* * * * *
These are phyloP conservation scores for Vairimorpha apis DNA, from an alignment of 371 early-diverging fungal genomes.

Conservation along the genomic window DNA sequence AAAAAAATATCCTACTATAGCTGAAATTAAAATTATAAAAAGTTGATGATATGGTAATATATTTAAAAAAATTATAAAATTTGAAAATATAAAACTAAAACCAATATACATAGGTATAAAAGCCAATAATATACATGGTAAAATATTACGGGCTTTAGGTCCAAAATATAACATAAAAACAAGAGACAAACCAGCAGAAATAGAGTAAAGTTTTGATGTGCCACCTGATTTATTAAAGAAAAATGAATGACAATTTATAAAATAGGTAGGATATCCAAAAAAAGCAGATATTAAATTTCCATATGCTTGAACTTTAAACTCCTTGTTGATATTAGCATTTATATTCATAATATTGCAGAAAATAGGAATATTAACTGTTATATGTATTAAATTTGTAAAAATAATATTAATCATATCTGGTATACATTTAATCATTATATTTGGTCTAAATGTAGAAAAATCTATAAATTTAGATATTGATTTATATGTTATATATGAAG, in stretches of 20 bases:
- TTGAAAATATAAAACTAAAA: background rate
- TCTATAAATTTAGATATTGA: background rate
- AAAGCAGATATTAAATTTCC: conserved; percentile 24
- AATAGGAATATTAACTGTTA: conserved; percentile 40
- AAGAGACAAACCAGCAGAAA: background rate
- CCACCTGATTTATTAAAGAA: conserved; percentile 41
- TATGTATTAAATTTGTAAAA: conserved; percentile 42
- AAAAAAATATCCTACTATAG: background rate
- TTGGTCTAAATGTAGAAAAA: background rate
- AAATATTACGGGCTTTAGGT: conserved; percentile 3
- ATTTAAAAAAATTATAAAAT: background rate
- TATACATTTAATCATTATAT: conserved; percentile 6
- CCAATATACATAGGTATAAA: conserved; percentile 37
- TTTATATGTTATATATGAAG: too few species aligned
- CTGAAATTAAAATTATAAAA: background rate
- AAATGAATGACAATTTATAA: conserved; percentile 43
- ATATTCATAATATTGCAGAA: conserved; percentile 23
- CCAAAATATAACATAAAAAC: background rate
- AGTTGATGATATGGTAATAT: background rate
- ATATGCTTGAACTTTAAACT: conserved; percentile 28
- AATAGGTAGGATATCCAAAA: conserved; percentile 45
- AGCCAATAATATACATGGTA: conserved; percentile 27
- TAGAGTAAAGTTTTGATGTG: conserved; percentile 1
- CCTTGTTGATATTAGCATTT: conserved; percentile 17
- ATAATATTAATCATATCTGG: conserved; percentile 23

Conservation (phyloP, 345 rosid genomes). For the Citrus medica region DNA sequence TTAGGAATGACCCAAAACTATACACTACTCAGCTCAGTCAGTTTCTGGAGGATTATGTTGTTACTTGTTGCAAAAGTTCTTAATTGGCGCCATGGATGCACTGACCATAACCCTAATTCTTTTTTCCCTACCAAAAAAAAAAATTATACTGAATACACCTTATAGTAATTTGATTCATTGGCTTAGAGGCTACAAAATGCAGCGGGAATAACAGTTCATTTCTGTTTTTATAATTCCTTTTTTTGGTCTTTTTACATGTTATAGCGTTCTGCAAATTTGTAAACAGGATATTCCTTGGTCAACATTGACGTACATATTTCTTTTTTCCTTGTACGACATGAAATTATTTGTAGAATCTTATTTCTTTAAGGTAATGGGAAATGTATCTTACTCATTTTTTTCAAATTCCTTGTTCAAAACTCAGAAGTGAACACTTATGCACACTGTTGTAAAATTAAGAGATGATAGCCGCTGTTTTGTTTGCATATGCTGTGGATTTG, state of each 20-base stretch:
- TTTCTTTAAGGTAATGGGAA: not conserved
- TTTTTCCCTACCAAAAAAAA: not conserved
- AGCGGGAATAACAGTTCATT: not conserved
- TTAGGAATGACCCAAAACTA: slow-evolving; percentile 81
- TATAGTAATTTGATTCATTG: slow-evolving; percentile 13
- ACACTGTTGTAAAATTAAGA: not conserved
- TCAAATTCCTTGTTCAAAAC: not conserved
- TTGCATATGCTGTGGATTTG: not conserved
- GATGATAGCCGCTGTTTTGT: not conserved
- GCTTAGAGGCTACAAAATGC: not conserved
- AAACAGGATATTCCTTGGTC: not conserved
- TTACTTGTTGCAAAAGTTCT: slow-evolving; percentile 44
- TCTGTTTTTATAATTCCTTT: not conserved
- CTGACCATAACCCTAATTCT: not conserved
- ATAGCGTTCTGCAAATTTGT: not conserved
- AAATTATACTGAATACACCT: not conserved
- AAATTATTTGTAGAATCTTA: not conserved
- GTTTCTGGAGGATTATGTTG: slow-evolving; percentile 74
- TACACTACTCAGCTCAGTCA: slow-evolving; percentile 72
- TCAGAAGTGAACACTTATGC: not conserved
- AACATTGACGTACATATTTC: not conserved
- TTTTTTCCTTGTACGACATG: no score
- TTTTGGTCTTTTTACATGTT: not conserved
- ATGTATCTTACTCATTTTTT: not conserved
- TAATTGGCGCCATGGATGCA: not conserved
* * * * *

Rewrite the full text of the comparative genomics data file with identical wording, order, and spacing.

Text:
These are phyloP conservation scores for Vairimorpha apis DNA, from an alignment of 371 early-diverging fungal genomes.

Conservation along the genomic window DNA sequence AAAAAAATATCCTACTATAGCTGAAATTAAAATTATAAAAAGTTGATGATATGGTAATATATTTAAAAAAATTATAAAATTTGAAAATATAAAACTAAAACCAATATACATAGGTATAAAAGCCAATAATATACATGGTAAAATATTACGGGCTTTAGGTCCAAAATATAACATAAAAACAAGAGACAAACCAGCAGAAATAGAGTAAAGTTTTGATGTGCCACCTGATTTATTAAAGAAAAATGAATGACAATTTATAAAATAGGTAGGATATCCAAAAAAAGCAGATATTAAATTTCCATATGCTTGAACTTTAAACTCCTTGTTGATATTAGCATTTATATTCATAATATTGCAGAAAATAGGAATATTAACTGTTATATGTATTAAATTTGTAAAAATAATATTAATCATATCTGGTATACATTTAATCATTATATTTGGTCTAAATGTAGAAAAATCTATAAATTTAGATATTGATTTATATGTTATATATGAAG, in stretches of 20 bases:
- TTGAAAATATAAAACTAAAA: background rate
- TCTATAAATTTAGATATTGA: background rate
- AAAGCAGATATTAAATTTCC: conserved; percentile 24
- AATAGGAATATTAACTGTTA: conserved; percentile 40
- AAGAGACAAACCAGCAGAAA: background rate
- CCACCTGATTTATTAAAGAA: conserved; percentile 41
- TATGTATTAAATTTGTAAAA: conserved; percentile 42
- AAAAAAATATCCTACTATAG: background rate
- TTGGTCTAAATGTAGAAAAA: background rate
- AAATATTACGGGCTTTAGGT: conserved; percentile 3
- ATTTAAAAAAATTATAAAAT: background rate
- TATACATTTAATCATTATAT: conserved; percentile 6
- CCAATATACATAGGTATAAA: conserved; percentile 37
- TTTATATGTTATATATGAAG: too few species aligned
- CTGAAATTAAAATTATAAAA: background rate
- AAATGAATGACAATTTATAA: conserved; percentile 43
- ATATTCATAATATTGCAGAA: conserved; percentile 23
- CCAAAATATAACATAAAAAC: background rate
- AGTTGATGATATGGTAATAT: background rate
- ATATGCTTGAACTTTAAACT: conserved; percentile 28
- AATAGGTAGGATATCCAAAA: conserved; percentile 45
- AGCCAATAATATACATGGTA: conserved; percentile 27
- TAGAGTAAAGTTTTGATGTG: conserved; percentile 1
- CCTTGTTGATATTAGCATTT: conserved; percentile 17
- ATAATATTAATCATATCTGG: conserved; percentile 23

Conservation (phyloP, 345 rosid genomes). For the Citrus medica region DNA sequence TTAGGAATGACCCAAAACTATACACTACTCAGCTCAGTCAGTTTCTGGAGGATTATGTTGTTACTTGTTGCAAAAGTTCTTAATTGGCGCCATGGATGCACTGACCATAACCCTAATTCTTTTTTCCCTACCAAAAAAAAAAATTATACTGAATACACCTTATAGTAATTTGATTCATTGGCTTAGAGGCTACAAAATGCAGCGGGAATAACAGTTCATTTCTGTTTTTATAATTCCTTTTTTTGGTCTTTTTACATGTTATAGCGTTCTGCAAATTTGTAAACAGGATATTCCTTGGTCAACATTGACGTACATATTTCTTTTTTCCTTGTACGACATGAAATTATTTGTAGAATCTTATTTCTTTAAGGTAATGGGAAATGTATCTTACTCATTTTTTTCAAATTCCTTGTTCAAAACTCAGAAGTGAACACTTATGCACACTGTTGTAAAATTAAGAGATGATAGCCGCTGTTTTGTTTGCATATGCTGTGGATTTG, state of each 20-base stretch:
- TTTCTTTAAGGTAATGGGAA: not conserved
- TTTTTCCCTACCAAAAAAAA: not conserved
- AGCGGGAATAACAGTTCATT: not conserved
- TTAGGAATGACCCAAAACTA: slow-evolving; percentile 81
- TATAGTAATTTGATTCATTG: slow-evolving; percentile 13
- ACACTGTTGTAAAATTAAGA: not conserved
- TCAAATTCCTTGTTCAAAAC: not conserved
- TTGCATATGCTGTGGATTTG: not conserved
- GATGATAGCCGCTGTTTTGT: not conserved
- GCTTAGAGGCTACAAAATGC: not conserved
- AAACAGGATATTCCTTGGTC: not conserved
- TTACTTGTTGCAAAAGTTCT: slow-evolving; percentile 44
- TCTGTTTTTATAATTCCTTT: not conserved
- CTGACCATAACCCTAATTCT: not conserved
- ATAGCGTTCTGCAAATTTGT: not conserved
- AAATTATACTGAATACACCT: not conserved
- AAATTATTTGTAGAATCTTA: not conserved
- GTTTCTGGAGGATTATGTTG: slow-evolving; percentile 74
- TACACTACTCAGCTCAGTCA: slow-evolving; percentile 72
- TCAGAAGTGAACACTTATGC: not conserved
- AACATTGACGTACATATTTC: not conserved
- TTTTTTCCTTGTACGACATG: no score
- TTTTGGTCTTTTTACATGTT: not conserved
- ATGTATCTTACTCATTTTTT: not conserved
- TAATTGGCGCCATGGATGCA: not conserved